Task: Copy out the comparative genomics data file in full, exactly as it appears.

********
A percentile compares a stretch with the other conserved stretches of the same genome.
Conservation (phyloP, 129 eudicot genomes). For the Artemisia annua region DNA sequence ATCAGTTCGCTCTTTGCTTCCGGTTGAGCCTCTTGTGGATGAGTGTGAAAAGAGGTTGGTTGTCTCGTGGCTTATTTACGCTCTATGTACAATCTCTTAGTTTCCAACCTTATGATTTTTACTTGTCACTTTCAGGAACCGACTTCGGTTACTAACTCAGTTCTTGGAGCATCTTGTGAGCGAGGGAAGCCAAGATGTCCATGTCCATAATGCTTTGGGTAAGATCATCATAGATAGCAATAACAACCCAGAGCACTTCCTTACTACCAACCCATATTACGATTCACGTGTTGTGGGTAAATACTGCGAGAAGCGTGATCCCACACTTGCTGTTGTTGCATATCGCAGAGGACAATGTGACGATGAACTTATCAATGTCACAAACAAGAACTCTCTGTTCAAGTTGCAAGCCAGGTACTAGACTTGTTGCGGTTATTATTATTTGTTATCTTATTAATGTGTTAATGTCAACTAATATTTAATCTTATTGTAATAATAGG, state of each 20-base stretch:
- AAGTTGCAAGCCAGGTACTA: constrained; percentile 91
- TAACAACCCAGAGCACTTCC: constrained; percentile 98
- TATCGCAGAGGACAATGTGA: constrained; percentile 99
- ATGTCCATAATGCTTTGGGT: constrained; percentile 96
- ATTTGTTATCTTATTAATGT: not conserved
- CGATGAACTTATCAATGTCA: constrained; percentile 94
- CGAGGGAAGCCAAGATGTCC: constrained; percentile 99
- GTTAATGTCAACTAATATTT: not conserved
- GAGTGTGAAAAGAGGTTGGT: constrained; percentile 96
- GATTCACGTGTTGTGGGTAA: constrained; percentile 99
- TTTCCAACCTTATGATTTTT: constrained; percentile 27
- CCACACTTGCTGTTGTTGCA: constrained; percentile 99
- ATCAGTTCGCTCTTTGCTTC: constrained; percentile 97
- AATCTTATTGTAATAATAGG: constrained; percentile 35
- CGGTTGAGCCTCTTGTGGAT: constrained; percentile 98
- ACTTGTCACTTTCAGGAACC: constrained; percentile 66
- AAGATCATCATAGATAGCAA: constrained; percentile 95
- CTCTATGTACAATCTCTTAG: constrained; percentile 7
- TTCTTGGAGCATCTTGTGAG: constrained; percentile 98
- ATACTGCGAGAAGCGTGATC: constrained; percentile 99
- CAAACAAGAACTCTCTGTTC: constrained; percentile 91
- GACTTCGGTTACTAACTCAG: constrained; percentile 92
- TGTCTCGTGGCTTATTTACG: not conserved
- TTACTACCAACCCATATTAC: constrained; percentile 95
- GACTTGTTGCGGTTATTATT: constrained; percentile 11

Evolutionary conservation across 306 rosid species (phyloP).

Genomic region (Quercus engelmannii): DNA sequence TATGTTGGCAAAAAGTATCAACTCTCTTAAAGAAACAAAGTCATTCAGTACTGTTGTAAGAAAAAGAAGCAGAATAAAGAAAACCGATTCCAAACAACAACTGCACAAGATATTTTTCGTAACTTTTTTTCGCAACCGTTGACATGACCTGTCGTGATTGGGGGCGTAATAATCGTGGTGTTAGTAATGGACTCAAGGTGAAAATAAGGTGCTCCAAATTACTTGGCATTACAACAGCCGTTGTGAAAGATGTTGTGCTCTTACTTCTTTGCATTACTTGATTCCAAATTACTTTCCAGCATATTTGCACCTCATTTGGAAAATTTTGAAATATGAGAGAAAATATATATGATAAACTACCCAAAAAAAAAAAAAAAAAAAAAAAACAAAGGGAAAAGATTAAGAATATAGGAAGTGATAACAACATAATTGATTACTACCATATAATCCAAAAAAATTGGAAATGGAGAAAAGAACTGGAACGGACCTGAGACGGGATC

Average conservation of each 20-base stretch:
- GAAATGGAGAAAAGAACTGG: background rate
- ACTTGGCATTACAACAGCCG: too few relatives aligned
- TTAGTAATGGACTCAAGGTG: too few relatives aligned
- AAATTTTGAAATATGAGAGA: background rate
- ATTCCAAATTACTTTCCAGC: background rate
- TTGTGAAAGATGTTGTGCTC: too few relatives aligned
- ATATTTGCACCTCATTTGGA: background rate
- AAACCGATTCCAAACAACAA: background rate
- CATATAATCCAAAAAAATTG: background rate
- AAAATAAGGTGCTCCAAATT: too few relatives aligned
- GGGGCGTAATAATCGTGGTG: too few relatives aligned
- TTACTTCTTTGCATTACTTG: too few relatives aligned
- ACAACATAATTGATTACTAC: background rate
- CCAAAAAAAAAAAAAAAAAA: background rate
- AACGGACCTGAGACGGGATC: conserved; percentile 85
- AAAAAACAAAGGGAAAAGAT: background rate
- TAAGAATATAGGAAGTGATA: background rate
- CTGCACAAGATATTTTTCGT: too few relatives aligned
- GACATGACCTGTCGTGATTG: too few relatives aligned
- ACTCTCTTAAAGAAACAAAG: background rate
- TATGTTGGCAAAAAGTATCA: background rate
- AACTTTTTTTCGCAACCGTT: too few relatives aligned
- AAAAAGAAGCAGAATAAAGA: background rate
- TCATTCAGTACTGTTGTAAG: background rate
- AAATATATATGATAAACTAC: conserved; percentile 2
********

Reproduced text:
A percentile compares a stretch with the other conserved stretches of the same genome.
Conservation (phyloP, 129 eudicot genomes). For the Artemisia annua region DNA sequence ATCAGTTCGCTCTTTGCTTCCGGTTGAGCCTCTTGTGGATGAGTGTGAAAAGAGGTTGGTTGTCTCGTGGCTTATTTACGCTCTATGTACAATCTCTTAGTTTCCAACCTTATGATTTTTACTTGTCACTTTCAGGAACCGACTTCGGTTACTAACTCAGTTCTTGGAGCATCTTGTGAGCGAGGGAAGCCAAGATGTCCATGTCCATAATGCTTTGGGTAAGATCATCATAGATAGCAATAACAACCCAGAGCACTTCCTTACTACCAACCCATATTACGATTCACGTGTTGTGGGTAAATACTGCGAGAAGCGTGATCCCACACTTGCTGTTGTTGCATATCGCAGAGGACAATGTGACGATGAACTTATCAATGTCACAAACAAGAACTCTCTGTTCAAGTTGCAAGCCAGGTACTAGACTTGTTGCGGTTATTATTATTTGTTATCTTATTAATGTGTTAATGTCAACTAATATTTAATCTTATTGTAATAATAGG, state of each 20-base stretch:
- AAGTTGCAAGCCAGGTACTA: constrained; percentile 91
- TAACAACCCAGAGCACTTCC: constrained; percentile 98
- TATCGCAGAGGACAATGTGA: constrained; percentile 99
- ATGTCCATAATGCTTTGGGT: constrained; percentile 96
- ATTTGTTATCTTATTAATGT: not conserved
- CGATGAACTTATCAATGTCA: constrained; percentile 94
- CGAGGGAAGCCAAGATGTCC: constrained; percentile 99
- GTTAATGTCAACTAATATTT: not conserved
- GAGTGTGAAAAGAGGTTGGT: constrained; percentile 96
- GATTCACGTGTTGTGGGTAA: constrained; percentile 99
- TTTCCAACCTTATGATTTTT: constrained; percentile 27
- CCACACTTGCTGTTGTTGCA: constrained; percentile 99
- ATCAGTTCGCTCTTTGCTTC: constrained; percentile 97
- AATCTTATTGTAATAATAGG: constrained; percentile 35
- CGGTTGAGCCTCTTGTGGAT: constrained; percentile 98
- ACTTGTCACTTTCAGGAACC: constrained; percentile 66
- AAGATCATCATAGATAGCAA: constrained; percentile 95
- CTCTATGTACAATCTCTTAG: constrained; percentile 7
- TTCTTGGAGCATCTTGTGAG: constrained; percentile 98
- ATACTGCGAGAAGCGTGATC: constrained; percentile 99
- CAAACAAGAACTCTCTGTTC: constrained; percentile 91
- GACTTCGGTTACTAACTCAG: constrained; percentile 92
- TGTCTCGTGGCTTATTTACG: not conserved
- TTACTACCAACCCATATTAC: constrained; percentile 95
- GACTTGTTGCGGTTATTATT: constrained; percentile 11

Evolutionary conservation across 306 rosid species (phyloP).

Genomic region (Quercus engelmannii): DNA sequence TATGTTGGCAAAAAGTATCAACTCTCTTAAAGAAACAAAGTCATTCAGTACTGTTGTAAGAAAAAGAAGCAGAATAAAGAAAACCGATTCCAAACAACAACTGCACAAGATATTTTTCGTAACTTTTTTTCGCAACCGTTGACATGACCTGTCGTGATTGGGGGCGTAATAATCGTGGTGTTAGTAATGGACTCAAGGTGAAAATAAGGTGCTCCAAATTACTTGGCATTACAACAGCCGTTGTGAAAGATGTTGTGCTCTTACTTCTTTGCATTACTTGATTCCAAATTACTTTCCAGCATATTTGCACCTCATTTGGAAAATTTTGAAATATGAGAGAAAATATATATGATAAACTACCCAAAAAAAAAAAAAAAAAAAAAAAACAAAGGGAAAAGATTAAGAATATAGGAAGTGATAACAACATAATTGATTACTACCATATAATCCAAAAAAATTGGAAATGGAGAAAAGAACTGGAACGGACCTGAGACGGGATC

Average conservation of each 20-base stretch:
- GAAATGGAGAAAAGAACTGG: background rate
- ACTTGGCATTACAACAGCCG: too few relatives aligned
- TTAGTAATGGACTCAAGGTG: too few relatives aligned
- AAATTTTGAAATATGAGAGA: background rate
- ATTCCAAATTACTTTCCAGC: background rate
- TTGTGAAAGATGTTGTGCTC: too few relatives aligned
- ATATTTGCACCTCATTTGGA: background rate
- AAACCGATTCCAAACAACAA: background rate
- CATATAATCCAAAAAAATTG: background rate
- AAAATAAGGTGCTCCAAATT: too few relatives aligned
- GGGGCGTAATAATCGTGGTG: too few relatives aligned
- TTACTTCTTTGCATTACTTG: too few relatives aligned
- ACAACATAATTGATTACTAC: background rate
- CCAAAAAAAAAAAAAAAAAA: background rate
- AACGGACCTGAGACGGGATC: conserved; percentile 85
- AAAAAACAAAGGGAAAAGAT: background rate
- TAAGAATATAGGAAGTGATA: background rate
- CTGCACAAGATATTTTTCGT: too few relatives aligned
- GACATGACCTGTCGTGATTG: too few relatives aligned
- ACTCTCTTAAAGAAACAAAG: background rate
- TATGTTGGCAAAAAGTATCA: background rate
- AACTTTTTTTCGCAACCGTT: too few relatives aligned
- AAAAAGAAGCAGAATAAAGA: background rate
- TCATTCAGTACTGTTGTAAG: background rate
- AAATATATATGATAAACTAC: conserved; percentile 2